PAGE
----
Tuesday, May 20, 2014

Are Women Penalized For Talking About Family At Work?

As is a bit of a tradition around here, one of my friend Penelope Trunk's blog posts lured me into commenting at such length that I decided to do an actual blog post:

In her recent post, Penelope writes about her struggle to avoid branding herself as a mom:

"I intuitively knew to hide my kids when I started having them, because I had already had a rip-roaring career where I steered clear of women who doted on their kids. (It’s always women, even today.)

I made sure to stay in male-dominated departments so as to not get sucked into the kid thing by proximity.

I made sure to take no maternity leave. (A terrible decision, but one that many women make.)

Even with all my precautions, my editor suggested that instead of writing a workplace column I should write a women’s column."

But after trying to hide her true self, Penelope decided she was tired of the masquerade:

"Parents are scared of devaluing themselves by becoming the person at work who lets their kids take over their life.

We don’t value that. Which sets up childhood and adulthood as competing interests. Parents cannot have fulfilling (career-based) adulthoods if they are affording their kids a charmed (home-based) childhood.

If we can start celebrating parents when we see them at work, we’ll all feel more able to make choices that are true to us at our core, and not just true to our desire to conform to historic icons of power at work. After all, the only alternative to being true to ourselves is to feel like a human version of that museum: boring and outdated on the outside, but vibrant and alive inside, with almost no one seeing or even knowing what’s there."

Sadly, I think that it’s much tougher for women than men to be authentic about family at work. Married men actually get a wage premium, since they’re seen as more reliable, more responsible, and need to support their families.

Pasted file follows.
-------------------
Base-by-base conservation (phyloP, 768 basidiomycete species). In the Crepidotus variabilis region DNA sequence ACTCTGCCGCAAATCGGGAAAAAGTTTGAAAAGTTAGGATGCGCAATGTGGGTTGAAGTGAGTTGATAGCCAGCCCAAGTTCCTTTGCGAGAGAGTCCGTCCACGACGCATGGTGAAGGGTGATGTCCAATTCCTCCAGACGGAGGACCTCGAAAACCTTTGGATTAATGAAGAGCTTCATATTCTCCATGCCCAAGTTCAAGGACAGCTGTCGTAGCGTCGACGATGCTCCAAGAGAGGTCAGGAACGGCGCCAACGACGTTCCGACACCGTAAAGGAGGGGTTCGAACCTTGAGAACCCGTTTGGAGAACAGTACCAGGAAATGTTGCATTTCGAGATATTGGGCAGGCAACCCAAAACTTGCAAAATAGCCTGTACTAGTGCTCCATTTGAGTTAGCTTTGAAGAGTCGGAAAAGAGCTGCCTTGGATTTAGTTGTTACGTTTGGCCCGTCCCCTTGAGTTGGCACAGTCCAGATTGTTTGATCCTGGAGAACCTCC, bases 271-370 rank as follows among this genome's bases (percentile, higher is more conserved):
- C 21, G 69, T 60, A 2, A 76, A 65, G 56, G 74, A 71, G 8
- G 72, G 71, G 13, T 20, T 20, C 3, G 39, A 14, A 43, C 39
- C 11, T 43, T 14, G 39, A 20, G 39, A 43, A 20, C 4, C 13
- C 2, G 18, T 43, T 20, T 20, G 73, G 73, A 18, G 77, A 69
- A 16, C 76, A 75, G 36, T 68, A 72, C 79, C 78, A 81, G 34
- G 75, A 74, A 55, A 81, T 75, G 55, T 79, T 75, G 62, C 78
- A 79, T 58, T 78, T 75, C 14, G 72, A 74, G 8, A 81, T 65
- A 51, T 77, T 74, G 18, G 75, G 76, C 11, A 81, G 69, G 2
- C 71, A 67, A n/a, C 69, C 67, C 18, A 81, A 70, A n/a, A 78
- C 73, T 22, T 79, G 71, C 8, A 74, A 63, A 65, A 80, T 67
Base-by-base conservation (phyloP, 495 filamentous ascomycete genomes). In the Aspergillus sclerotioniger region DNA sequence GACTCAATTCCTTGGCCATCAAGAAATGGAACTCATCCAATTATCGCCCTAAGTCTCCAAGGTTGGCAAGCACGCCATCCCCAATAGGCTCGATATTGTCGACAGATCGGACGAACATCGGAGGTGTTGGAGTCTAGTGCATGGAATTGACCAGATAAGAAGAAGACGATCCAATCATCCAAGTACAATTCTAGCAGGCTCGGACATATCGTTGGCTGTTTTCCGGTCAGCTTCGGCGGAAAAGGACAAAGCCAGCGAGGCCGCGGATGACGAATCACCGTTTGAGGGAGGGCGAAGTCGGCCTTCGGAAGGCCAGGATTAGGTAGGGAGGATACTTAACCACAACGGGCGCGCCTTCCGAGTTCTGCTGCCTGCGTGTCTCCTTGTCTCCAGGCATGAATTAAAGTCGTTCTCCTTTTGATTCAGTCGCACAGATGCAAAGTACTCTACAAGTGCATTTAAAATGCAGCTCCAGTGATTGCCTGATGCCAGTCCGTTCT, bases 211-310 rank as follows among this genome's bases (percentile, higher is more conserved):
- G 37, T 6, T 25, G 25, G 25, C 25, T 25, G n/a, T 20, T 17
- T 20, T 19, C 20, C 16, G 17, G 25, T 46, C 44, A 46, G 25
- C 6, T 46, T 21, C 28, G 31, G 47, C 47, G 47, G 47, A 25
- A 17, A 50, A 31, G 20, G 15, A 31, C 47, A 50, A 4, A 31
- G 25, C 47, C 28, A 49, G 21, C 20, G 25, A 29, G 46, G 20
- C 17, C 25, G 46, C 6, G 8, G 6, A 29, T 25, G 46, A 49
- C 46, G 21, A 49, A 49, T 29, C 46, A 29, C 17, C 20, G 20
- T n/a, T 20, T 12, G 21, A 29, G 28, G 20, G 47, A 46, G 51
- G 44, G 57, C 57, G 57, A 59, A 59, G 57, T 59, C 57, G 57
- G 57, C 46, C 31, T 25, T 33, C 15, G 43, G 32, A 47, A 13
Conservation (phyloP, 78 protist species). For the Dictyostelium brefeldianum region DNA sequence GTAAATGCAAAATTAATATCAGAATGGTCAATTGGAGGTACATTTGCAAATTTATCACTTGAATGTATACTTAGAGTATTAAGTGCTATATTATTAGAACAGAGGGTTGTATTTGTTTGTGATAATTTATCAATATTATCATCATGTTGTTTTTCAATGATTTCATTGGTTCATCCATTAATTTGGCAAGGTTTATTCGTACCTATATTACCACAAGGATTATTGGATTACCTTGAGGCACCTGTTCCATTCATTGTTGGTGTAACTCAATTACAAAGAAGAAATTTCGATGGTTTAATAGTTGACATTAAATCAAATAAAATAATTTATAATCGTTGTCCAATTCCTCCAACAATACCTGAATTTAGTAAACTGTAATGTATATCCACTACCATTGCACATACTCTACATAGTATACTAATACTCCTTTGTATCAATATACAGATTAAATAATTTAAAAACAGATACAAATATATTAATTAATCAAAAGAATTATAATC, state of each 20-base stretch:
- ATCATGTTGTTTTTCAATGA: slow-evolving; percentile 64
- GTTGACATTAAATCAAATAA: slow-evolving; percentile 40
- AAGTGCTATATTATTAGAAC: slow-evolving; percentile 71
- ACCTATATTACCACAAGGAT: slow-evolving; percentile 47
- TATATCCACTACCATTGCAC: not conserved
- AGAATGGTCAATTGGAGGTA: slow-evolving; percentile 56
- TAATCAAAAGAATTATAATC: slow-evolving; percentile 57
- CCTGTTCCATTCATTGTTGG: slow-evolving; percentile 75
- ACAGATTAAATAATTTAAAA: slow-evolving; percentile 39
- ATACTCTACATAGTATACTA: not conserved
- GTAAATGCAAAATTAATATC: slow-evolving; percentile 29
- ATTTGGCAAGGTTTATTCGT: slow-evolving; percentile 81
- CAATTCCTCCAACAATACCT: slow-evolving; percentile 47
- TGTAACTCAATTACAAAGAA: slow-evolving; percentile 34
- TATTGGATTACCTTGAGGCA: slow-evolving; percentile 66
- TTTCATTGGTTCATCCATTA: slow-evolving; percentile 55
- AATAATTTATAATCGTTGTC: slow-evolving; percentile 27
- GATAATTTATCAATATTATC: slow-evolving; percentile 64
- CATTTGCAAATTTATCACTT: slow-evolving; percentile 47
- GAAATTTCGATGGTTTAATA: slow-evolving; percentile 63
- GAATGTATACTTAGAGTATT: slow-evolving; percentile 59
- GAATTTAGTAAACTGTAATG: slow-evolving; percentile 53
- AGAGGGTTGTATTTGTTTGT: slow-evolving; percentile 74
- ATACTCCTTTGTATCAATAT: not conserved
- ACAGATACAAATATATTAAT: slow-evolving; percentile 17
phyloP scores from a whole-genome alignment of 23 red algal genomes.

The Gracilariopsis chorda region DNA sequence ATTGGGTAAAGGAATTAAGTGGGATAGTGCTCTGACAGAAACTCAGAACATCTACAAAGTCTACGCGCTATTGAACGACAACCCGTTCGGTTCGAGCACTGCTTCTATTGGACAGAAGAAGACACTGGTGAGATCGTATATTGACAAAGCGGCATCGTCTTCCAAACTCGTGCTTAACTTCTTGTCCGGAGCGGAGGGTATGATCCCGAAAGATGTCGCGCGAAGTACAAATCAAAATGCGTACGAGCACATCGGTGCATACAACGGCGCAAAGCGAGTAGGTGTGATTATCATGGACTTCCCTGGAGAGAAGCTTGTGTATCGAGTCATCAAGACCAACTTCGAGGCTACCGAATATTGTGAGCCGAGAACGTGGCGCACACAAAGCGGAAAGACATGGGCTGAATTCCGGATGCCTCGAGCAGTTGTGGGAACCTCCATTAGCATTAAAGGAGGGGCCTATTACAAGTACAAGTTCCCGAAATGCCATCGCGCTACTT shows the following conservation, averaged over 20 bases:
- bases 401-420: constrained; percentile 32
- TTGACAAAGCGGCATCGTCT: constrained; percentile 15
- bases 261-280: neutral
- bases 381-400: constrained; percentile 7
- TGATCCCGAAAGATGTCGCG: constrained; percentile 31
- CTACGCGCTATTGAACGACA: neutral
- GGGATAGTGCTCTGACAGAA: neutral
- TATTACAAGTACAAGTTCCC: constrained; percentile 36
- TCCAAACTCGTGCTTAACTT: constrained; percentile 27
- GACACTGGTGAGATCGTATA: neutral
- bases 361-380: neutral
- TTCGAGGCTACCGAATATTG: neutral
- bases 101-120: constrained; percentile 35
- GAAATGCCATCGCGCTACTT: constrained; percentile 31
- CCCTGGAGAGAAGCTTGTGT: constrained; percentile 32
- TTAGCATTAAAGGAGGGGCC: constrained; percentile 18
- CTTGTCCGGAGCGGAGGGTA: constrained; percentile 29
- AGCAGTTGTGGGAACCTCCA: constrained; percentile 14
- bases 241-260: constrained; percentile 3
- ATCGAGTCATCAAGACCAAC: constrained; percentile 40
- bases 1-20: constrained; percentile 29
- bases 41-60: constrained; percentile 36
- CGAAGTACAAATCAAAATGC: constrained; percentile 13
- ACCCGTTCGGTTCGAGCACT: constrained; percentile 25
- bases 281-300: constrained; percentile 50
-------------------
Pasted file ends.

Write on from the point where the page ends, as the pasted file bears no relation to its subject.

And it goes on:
In contrast, I do think women face discrimination. Part of this is the assumption that parenting is less time-intensive for men than women. I’ve always violated this expectation, since for much of the kids’ childhood, my office was closer to school than my wife’s, and my schedule generally more flexible. Nonetheless, the assumption that the mother does most of the work is typically true; I got used to being the only dad at numerous events.

That being said, consider the fact that few would recommend staying in the closet to advance one's career (Hollywood leading men aside!); at some point, you have to be who you are, and damn the consequences.

There’s a reason why the main photo on my personal web site shows me with my entire family:

If somebody wants to discount my value because I prioritize being a husband and father, I want to scare them off up front, so I don't waste my time dealing with them.

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